Takahashi through the Fairy goes on to note the difference between a video game’s world and the real world. The Fairy cannot fathom free will, can’t imagine what it’s like. Imagine a four dimensional world. That’s how these characters feel. The concept is incompatible. “I feel kind of jealous,” the letter lets out. There’s a both a longing and fear of the unknown presented. We could just stop reporting to GIRL and be content with our plot of land, be content with the known. But we know there’s more. We know they have developed more. We want to see more. GIRL, BOY, the Fairy and the Sun are just proxies for us to explore in our own safe galaxy. There’s a certain feeling of melancholy knowing that NOBY NOBY BOY is essentially over. “What’s GIRL going to do now” I think? She doesn’t mind. She achieved her sole goal. Fairy and Takahashi know things are always going to be okay, they’ve made it that way. It’s okay. I’ll be fine too, I witnessed a beautiful thing, even if it was indirectly.
Then we get to the more interesting point, two sets of lines that feel almost like Takahashi reaching deep inside himself and talking about why he’s a game developer. NOBY’s conception story can be taken literally, a girl musing about yoga as a communal gathering to a game developer looking for inspiration after 2005's We ♥ Katamari. “I think she wanted to find something that exists in your world, but not in ours,” the Fairy wonders. The world builder takes this figuratively. He wants to bring people together through stretching. Something to bring us together.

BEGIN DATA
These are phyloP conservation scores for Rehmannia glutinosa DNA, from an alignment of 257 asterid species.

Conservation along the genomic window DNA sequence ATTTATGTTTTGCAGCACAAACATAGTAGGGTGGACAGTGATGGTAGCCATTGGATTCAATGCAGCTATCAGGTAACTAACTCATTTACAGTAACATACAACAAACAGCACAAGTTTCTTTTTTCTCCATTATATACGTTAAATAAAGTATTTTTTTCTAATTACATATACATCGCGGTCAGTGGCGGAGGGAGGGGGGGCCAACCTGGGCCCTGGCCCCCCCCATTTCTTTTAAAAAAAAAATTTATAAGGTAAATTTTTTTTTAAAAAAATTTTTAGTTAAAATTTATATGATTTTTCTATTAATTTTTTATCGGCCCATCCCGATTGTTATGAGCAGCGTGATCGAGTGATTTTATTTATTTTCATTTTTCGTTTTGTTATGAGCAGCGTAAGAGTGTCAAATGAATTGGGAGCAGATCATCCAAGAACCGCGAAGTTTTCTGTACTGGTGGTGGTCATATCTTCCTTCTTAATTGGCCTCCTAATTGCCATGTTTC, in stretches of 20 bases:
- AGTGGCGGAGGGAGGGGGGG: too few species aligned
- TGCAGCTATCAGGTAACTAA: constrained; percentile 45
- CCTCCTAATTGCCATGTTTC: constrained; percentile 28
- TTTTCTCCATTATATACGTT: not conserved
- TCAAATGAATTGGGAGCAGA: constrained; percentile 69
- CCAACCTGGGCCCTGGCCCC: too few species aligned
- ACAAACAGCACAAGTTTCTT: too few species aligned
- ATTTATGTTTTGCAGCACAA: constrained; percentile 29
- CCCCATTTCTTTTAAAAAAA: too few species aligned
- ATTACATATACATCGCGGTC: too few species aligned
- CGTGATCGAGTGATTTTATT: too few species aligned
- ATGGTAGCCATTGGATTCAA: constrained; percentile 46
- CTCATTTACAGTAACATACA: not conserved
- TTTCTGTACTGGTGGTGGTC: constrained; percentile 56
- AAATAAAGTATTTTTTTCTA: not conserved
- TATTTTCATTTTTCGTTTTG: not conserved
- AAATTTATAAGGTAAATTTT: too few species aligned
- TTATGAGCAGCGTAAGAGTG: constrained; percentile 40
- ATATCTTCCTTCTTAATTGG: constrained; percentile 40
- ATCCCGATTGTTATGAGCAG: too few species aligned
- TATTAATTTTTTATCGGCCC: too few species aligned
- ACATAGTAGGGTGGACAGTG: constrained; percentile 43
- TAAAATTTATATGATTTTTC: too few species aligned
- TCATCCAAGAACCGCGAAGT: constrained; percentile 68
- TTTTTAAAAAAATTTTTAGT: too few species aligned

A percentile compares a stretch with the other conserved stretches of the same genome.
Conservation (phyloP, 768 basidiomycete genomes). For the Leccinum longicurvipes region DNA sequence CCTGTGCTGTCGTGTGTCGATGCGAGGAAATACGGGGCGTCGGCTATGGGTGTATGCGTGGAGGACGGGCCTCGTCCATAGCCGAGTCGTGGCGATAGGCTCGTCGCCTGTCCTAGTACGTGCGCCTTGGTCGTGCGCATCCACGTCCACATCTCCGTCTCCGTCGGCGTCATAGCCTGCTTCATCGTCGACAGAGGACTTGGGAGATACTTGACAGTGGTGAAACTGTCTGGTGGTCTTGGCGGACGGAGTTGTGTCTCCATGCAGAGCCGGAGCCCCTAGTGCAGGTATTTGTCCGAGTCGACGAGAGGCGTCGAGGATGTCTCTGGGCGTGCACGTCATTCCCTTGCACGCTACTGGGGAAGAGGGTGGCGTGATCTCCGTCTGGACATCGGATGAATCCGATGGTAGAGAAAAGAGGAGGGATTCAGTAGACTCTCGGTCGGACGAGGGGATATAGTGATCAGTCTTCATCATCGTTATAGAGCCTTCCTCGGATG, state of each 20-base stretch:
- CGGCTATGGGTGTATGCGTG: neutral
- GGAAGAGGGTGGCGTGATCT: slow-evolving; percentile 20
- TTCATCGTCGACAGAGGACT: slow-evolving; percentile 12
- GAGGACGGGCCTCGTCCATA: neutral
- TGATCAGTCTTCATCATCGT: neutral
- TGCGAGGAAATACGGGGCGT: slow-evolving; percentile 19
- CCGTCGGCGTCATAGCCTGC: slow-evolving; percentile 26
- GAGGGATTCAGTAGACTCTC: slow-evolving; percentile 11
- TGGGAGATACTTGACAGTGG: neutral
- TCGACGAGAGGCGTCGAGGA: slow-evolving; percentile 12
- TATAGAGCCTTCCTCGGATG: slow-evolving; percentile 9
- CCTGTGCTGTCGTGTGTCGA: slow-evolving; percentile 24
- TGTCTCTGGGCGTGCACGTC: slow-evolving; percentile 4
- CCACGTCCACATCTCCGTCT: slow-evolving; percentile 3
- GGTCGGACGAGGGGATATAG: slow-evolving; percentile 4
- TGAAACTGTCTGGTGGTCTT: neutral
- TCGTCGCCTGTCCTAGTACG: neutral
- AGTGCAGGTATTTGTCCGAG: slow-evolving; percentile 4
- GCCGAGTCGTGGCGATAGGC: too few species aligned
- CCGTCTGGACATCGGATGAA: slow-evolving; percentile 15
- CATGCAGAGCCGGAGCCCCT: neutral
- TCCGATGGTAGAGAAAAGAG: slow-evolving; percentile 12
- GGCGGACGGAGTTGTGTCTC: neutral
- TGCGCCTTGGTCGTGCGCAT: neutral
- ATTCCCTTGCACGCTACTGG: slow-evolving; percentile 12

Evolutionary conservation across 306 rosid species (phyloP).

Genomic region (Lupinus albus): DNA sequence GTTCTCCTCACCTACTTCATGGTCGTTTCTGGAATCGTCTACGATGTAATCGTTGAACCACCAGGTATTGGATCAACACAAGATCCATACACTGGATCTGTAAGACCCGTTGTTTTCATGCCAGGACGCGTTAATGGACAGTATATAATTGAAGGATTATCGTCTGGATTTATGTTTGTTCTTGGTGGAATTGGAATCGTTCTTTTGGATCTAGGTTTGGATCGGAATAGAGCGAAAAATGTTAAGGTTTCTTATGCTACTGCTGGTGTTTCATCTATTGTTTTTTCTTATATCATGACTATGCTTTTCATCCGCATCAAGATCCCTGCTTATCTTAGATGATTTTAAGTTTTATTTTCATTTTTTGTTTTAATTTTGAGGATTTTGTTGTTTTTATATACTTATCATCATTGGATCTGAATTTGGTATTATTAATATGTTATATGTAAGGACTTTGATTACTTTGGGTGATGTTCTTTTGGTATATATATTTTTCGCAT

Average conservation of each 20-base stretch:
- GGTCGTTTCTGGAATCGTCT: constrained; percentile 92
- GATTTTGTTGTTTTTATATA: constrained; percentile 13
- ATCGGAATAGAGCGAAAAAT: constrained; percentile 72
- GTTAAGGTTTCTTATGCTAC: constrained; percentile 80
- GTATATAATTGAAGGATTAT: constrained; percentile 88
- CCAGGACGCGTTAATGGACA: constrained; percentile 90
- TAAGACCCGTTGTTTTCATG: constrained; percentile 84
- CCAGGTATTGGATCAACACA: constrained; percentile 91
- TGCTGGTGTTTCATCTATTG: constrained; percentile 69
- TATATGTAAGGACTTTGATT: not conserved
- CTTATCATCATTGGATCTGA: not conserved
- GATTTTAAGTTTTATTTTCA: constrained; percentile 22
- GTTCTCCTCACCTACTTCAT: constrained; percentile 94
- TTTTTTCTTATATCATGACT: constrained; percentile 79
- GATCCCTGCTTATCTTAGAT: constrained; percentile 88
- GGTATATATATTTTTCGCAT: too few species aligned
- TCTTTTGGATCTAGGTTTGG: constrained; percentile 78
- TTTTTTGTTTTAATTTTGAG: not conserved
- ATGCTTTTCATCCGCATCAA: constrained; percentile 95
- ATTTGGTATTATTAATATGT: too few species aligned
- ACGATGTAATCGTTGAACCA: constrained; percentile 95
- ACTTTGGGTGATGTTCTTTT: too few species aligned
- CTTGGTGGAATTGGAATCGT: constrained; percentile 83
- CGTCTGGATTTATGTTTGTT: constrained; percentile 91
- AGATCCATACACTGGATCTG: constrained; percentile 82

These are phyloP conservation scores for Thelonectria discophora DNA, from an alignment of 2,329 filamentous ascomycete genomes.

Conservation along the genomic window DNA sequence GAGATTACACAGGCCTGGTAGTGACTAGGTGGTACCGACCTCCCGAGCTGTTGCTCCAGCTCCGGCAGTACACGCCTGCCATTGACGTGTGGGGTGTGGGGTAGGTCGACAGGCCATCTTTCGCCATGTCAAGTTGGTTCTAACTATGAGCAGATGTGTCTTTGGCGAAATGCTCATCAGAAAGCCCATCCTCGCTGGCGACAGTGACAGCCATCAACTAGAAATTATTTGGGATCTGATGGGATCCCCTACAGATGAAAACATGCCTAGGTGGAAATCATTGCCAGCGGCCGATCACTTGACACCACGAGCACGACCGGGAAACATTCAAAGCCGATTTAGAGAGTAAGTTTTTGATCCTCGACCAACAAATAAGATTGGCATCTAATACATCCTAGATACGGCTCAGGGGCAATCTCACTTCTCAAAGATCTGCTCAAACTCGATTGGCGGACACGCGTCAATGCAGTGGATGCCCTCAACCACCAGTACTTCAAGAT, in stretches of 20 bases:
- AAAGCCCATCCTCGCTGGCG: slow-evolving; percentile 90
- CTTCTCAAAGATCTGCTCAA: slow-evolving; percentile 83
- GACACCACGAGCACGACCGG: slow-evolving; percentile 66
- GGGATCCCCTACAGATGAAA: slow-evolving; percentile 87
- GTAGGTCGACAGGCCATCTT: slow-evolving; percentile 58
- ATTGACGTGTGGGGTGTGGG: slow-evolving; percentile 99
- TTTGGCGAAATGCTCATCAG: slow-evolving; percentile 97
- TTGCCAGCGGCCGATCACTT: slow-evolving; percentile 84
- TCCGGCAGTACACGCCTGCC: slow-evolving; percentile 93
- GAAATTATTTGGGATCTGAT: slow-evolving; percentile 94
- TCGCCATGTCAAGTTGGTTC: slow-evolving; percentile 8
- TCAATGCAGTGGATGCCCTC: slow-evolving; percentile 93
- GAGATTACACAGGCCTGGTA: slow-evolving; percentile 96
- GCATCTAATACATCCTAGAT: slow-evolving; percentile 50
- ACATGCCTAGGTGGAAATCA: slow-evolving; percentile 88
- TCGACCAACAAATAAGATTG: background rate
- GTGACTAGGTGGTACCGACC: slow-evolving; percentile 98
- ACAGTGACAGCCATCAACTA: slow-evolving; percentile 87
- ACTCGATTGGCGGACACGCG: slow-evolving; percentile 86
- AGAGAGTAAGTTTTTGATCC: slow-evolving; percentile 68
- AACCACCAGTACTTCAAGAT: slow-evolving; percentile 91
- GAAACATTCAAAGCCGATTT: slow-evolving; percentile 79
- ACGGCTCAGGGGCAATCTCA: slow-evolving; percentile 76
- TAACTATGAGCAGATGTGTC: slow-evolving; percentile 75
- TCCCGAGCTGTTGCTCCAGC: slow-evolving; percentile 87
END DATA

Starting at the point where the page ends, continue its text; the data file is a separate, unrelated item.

“Maybe people do become sad, and maybe that’s the reason why those things don’t exist in our simple world.” Is game developing a form of coping for Takahashi? His games are so exuberant and full of life that it’s hard to think he might be using his creations as escapism the same way we as players do. I personally always imagined him as constantly full of joy bringing his childish imagination to life. “The world that you live in must be so nice. I can’t even imagine how great a place it must be.”
Takahashi recognises an internal conflict between this beautiful planet, its inhabitants — Sapien or otherwise — and the harm and sadness that we bring onto others and ourselves. If he can help heal even the slightest fracture, that’s enough. The fact that this letter is now out there is a sign of that. People have indirectly co-operated to see this project to its end, even if it got cut short. GIRL is happy, BOY is happy. The 33 who witnessed GIRL complete her journey in-game are happy. Keita is happy.
“I'm sure the day that you'll be reading this letter will be a fantastic day.”
Thanks, Takahashi-san. It was.